Update: I revisited the old buildings again in July of 2017. My initial theory of contamination, in hindsight, is ridiculous. I am sure now it was left as a memorial of sorts.
What’s with that strange, solitary, rusted column of steel sticking up from the undergrowth behind SLU Hospital, along 39th Street? I looked at my trusty Sanborn maps, and discovered that this intersection of 39th and Park Avenue was a hotbed of the streetcar industry in St. Louis, and was the location of the offices and shops–and possibly the electrical generators for the streetcars themselves–of the United Railways Company, which bought up and owned all of the streetcar lines in St. Louis by the early Twentieth Century.
In 1990, Afterdays Media explored the streetcar plant before its demolition. They reported seeing the old generators that are visible in the orange and red building in the upper portion of the map. You also might be confused that it says Vandeventer on the map. Isn’t that to the west nowadays? From the St. Louis Public Library:
“THIRTY-NINTH STREET (N-S). When named, it marked the beginning of the thirty-ninth block west of the Mississippi River. Much of the street originally was known as South Vandaventer. It received its present designation in 1910. A section of the street between Vista and Chouteau avenues was called Tiffany Street until 1926. The name of Tiffany was derived from Louis and P. D. Tiffany, the owners of a tract of land in that vicinity.”
The building is gone, and for some reason the giant boiler is still standing, which is visible in the video above. I’m not sure why it was not torn down; perhaps it was left as a memorial to the streetcars, or perhaps it is contaminated with heavy metals and has been left because it is too expensive to clean up. I suspect it is the latter, because the second video above shows the exploration of the basement, and if you look at the satellite image again, you will see a large blacktop cap covering the site of the building. I suspect the cover was placed there to seal up the polluted basement. Nevertheless, below you can actually see how the parking lot is actually the old floor of the building next door, and on the right a track is visible.
I managed to find a couple of pictures of streetcars from the United Railways Company, and you can see below a row of streetcars at the 39th Street Depot below. The broad open spaces, still present today, of the western Mill Creek Valley are visible in the background.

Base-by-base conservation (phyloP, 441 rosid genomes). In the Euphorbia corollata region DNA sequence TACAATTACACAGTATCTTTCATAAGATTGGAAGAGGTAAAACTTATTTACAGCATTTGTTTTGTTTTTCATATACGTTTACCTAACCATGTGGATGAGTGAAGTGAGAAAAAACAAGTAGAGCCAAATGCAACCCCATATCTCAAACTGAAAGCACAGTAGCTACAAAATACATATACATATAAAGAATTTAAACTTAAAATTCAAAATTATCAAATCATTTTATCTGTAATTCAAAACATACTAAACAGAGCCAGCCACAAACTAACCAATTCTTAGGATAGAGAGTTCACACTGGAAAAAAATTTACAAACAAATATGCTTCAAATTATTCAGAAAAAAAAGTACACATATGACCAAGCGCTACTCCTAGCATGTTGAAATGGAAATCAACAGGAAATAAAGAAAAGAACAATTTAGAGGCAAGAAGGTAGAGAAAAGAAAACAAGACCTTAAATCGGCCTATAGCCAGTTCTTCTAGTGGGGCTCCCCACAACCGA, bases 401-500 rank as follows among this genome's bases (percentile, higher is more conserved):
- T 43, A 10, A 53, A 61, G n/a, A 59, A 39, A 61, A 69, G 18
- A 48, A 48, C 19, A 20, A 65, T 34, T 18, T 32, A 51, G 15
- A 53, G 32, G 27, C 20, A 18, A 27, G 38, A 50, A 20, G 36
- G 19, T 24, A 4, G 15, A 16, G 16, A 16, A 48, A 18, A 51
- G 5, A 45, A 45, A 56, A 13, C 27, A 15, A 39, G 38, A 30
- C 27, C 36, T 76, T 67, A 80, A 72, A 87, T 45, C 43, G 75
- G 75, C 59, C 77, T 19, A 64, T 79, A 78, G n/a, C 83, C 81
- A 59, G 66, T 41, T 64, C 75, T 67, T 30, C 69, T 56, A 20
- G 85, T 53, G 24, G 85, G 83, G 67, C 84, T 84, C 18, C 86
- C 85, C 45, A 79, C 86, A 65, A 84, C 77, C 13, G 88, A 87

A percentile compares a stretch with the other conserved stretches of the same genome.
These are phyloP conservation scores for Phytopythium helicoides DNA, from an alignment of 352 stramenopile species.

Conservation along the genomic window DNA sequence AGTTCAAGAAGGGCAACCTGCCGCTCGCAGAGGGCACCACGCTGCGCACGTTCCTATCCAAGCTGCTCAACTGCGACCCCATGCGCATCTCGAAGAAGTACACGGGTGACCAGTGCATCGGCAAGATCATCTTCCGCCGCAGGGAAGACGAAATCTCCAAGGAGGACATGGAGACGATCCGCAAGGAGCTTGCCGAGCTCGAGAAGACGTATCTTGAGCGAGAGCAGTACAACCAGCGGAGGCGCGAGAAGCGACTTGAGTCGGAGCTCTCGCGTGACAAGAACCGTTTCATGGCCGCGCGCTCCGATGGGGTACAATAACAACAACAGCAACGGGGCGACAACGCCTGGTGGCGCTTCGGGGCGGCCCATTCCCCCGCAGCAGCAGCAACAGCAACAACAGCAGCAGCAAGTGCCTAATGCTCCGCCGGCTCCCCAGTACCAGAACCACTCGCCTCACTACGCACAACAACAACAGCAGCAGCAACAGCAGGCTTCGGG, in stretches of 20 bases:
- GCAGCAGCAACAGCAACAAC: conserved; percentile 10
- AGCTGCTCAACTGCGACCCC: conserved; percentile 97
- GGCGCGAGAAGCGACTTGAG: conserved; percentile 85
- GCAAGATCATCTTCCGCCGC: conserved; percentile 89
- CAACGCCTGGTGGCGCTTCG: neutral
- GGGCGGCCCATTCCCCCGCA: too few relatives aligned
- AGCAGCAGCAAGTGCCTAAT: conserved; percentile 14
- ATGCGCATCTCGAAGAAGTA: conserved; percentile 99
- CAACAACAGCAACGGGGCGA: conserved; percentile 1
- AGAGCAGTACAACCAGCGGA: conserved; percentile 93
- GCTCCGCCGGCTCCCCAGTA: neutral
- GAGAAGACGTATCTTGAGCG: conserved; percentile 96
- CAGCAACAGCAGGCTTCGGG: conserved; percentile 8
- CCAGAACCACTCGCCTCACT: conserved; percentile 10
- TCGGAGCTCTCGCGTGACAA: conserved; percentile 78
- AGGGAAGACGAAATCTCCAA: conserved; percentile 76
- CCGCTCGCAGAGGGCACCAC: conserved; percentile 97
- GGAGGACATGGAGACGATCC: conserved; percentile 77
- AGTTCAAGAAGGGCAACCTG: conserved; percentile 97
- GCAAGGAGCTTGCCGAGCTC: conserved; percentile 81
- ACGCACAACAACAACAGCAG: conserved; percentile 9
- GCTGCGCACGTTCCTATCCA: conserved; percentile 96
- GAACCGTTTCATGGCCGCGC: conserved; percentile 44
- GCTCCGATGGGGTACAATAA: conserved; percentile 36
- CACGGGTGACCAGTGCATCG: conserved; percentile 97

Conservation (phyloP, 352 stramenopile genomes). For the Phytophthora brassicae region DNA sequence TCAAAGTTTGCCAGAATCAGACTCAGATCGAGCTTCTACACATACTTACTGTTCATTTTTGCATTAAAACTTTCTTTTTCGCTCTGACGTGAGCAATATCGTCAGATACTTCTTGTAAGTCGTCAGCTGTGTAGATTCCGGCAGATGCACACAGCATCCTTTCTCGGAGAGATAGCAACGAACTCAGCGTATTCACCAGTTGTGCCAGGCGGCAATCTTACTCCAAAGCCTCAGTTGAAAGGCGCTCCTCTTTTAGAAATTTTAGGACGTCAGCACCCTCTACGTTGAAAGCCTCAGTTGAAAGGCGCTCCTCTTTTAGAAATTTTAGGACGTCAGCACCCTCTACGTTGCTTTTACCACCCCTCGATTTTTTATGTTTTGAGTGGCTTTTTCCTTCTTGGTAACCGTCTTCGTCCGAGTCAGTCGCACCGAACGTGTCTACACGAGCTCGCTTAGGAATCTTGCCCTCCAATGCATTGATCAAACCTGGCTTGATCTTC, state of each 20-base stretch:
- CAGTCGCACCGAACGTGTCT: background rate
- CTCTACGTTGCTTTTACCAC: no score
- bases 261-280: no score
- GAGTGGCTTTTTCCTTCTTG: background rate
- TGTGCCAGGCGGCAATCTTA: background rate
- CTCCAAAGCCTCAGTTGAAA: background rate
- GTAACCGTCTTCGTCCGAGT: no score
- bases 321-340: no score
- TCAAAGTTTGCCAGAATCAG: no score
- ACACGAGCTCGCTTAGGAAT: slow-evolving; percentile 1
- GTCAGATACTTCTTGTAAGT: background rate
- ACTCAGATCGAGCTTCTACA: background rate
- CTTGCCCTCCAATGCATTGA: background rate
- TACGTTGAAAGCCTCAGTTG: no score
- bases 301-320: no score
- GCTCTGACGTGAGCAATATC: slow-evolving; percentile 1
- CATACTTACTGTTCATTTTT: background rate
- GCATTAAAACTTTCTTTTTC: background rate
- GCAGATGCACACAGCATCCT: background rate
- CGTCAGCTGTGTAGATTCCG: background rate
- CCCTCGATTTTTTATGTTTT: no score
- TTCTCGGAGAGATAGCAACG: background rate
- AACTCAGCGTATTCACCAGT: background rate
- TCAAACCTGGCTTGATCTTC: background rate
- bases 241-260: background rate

I also discovered that there was a large United Railways presence across 39th Street, which were more streetcar maintenance shops and offices. Bizarrely, and according to public records, SLU demolished the entire complex in 1999, leaving only the monumental archways of the office building and the first 8-10 courses of brick up to the old stone window ledges.
You can see the empty lot, along with some rubble from the large buildings here, from Google Maps. It is a truly huge piece of real estate, and I can only imagine how many streetcars could fit in the shops.
The land sits fallow, but if you follow this link, you can see a streetcar in the yard between the buildings; I can only imagine the hustle and bustle in these massive buildings when they were occupied.
The Sanborn map reveals that all sorts of functions in the maintenance, paintings and refitting of streetcars occurred in the large maintenance facility.
If you look closely and compare the map above and image below, you can see that the streetcar below is clearly being moved down the three tracks visible in the Sanborn map. You can even see the markings on the map for the slanted roofs of the workshops.
Imagine, one hundred years ago, hundreds of men streaming into this facility, climbing onboard a streetcar and heading out into the early morning hours of the day to pick up factory workers, businessmen, seamstresses, carpenters, secretaries and school children, all riding next to each other as they began their day living in the city of St. Louis.